But Yamato´s friends are wrong. Because Takeo, for all his strength and threatening face, has the virtue of subordinating his strength, his fire, and his powerful body to his will, for taking care of others and to sacrificial love. He is very able to appreciate things, to be able to show delicacy. And we come to understand what Yamato has seen at first glance: That his enormous body can and does convey his kindness, his forbearance, and both his strength and his vulnerability as he opens to her. That, even if he looks scary, he would never harm her, and she is safe with him, no matter how strong his feelings for her. That, even if he is strongly attracted to her (or maybe precisely because of that, because she is a precious woman to him, and dear to his heart) he will only touch her, or take her hand, when he is convinced that she wishes him to do so, and will understand it as a sign of love and intimacy. That he is a true man, and for Yamato as a woman, also an attractive one.
Of course, the desire to love another person right does not automatically solve the complicated problems of relationships. From minute one, there is a misunderstanding when he thinks he is being pure and protecting her by avoiding physical contact, when she wishes that he would take her hand, and in time come to kiss her. But that is what allows them to enter this new adventure in such a way that every gesture, every look, every touch, every feeling (or so they intend and fight for) matures in the heart, sometimes refined with fire of passion and tenderness and, without losing any of its strength, to be personal, intentional, meaningful, directed to the specific person that they love. Takeo Gouda. Rinko Yamato.
So we will see them explore, in the midst of their everyday lives, with deep emotion and care, how to make this person happier and more of who they are: affectivity, corporeality, personal biography, defects, learning, the struggle to be better, social and family life, dreams and hopes. The deep, strange, personal realms of the heart, which have been waiting for “the man” or “the woman,” will open from the inside, one by one, and ignite in new light: That between them, who would let the other suffer alone if that was the best for him of her, there will be something new, complementary, shared, stronger because they are together, in increasingly deep communion. Maybe including, eventually, everlasting commitment, sexual union and new life, reflecting the always deeper, always more alive, always more intimate, always more rich love that God provides each of us, a generous, personal love which brings new life to us and the world.
And the body is important, as part of us as the soul. We are incarnated spirits, one being, as Serial Experiments Lain shows it in a powerful way. Our bodily reality was intended by God, and all of it is meaningful in some way, even if veiled by our scars, deformities, and wounds, for ourselves, and for others. God chose to take flesh, to Incarnate too, and he decided that His steps would be the steps of God, His eyes, the eyes of God, His hands, the hands of God. He gave us His body and blood at the Last Supper, and the communion he established with us that way goes even further than that of the husband and the wife, which while retaining its intrinsic goodness and its character of path to holiness, in a way is a prophecy for it, as St. Paul notes. And this is also hopeful, because He will save and complete the person we love in a way we cannot. As Ore Monogatari shows, when you truly love someone, this becomes a major issue: Some things are out of our reach, the loved one suffers in ways we cannot understand, we inadvertently hurt the other. But God can do what we cannot, and in Him, our communion will be greater. He truly gives us the hope of a pure bridge, and of a happily ever after.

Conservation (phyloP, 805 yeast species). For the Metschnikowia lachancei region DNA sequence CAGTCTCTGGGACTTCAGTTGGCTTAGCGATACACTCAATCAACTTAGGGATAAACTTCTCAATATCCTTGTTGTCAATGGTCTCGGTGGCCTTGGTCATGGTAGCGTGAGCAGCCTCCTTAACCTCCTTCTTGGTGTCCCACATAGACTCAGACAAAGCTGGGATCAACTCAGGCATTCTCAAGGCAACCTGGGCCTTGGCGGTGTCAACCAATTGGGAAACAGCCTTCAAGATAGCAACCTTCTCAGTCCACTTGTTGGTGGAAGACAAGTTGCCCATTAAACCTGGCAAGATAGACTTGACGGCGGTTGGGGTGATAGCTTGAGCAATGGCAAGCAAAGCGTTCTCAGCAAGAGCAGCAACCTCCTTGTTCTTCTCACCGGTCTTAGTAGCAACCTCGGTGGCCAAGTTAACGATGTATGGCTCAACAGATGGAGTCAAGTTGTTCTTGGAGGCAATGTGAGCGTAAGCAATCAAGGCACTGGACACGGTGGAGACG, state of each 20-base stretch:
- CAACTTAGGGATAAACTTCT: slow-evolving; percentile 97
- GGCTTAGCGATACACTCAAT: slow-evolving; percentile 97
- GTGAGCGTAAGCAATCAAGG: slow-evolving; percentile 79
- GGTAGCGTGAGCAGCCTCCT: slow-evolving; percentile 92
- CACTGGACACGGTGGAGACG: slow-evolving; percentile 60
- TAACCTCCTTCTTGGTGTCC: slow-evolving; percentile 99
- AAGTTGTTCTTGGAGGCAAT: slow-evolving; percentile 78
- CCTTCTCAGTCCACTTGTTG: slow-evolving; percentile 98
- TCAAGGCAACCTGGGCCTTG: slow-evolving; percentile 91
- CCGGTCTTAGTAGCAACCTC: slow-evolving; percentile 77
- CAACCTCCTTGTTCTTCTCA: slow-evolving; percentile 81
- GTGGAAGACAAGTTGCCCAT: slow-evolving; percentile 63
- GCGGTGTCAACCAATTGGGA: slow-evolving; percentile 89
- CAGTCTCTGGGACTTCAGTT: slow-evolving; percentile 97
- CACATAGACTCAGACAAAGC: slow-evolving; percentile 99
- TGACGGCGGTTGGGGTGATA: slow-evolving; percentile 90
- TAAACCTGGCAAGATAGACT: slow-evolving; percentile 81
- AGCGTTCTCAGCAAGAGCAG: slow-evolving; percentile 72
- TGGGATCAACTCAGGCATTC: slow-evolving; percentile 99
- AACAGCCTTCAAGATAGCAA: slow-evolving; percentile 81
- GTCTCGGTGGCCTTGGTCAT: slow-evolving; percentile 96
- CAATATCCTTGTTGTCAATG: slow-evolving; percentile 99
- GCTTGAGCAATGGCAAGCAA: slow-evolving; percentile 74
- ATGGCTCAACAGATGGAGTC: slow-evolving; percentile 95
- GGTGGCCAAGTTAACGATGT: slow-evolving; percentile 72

And yet, Our Lord was and remains virginal. This has a powerful meaning, too. Chastity is not only for the married, but for us too, because our body is also a part of our relationship with God, who loves us in body and soul, and how we relate to our intimacy and our impulses is a part of learning to be gradually closer to Him. Impurity leads to blindness. As Annalyn brilliantly (and enlighteningly) pointed out, Suna, the friend, the third character on this trio, is an example of this celibate love. On Earth, the celibate keep company to the married, aid them in their struggles, struggle themselves to deepen their intimate relationship with the Lord, and remind others and themselves that there are other possibilities, and that our body ultimately points to Him, in whose image and likeness our full being was created. They are friends of the Spouse.
And this is it for now. Next time, I´ll go for the Fifth, the Fourth and the Third Commandments. Stay safe!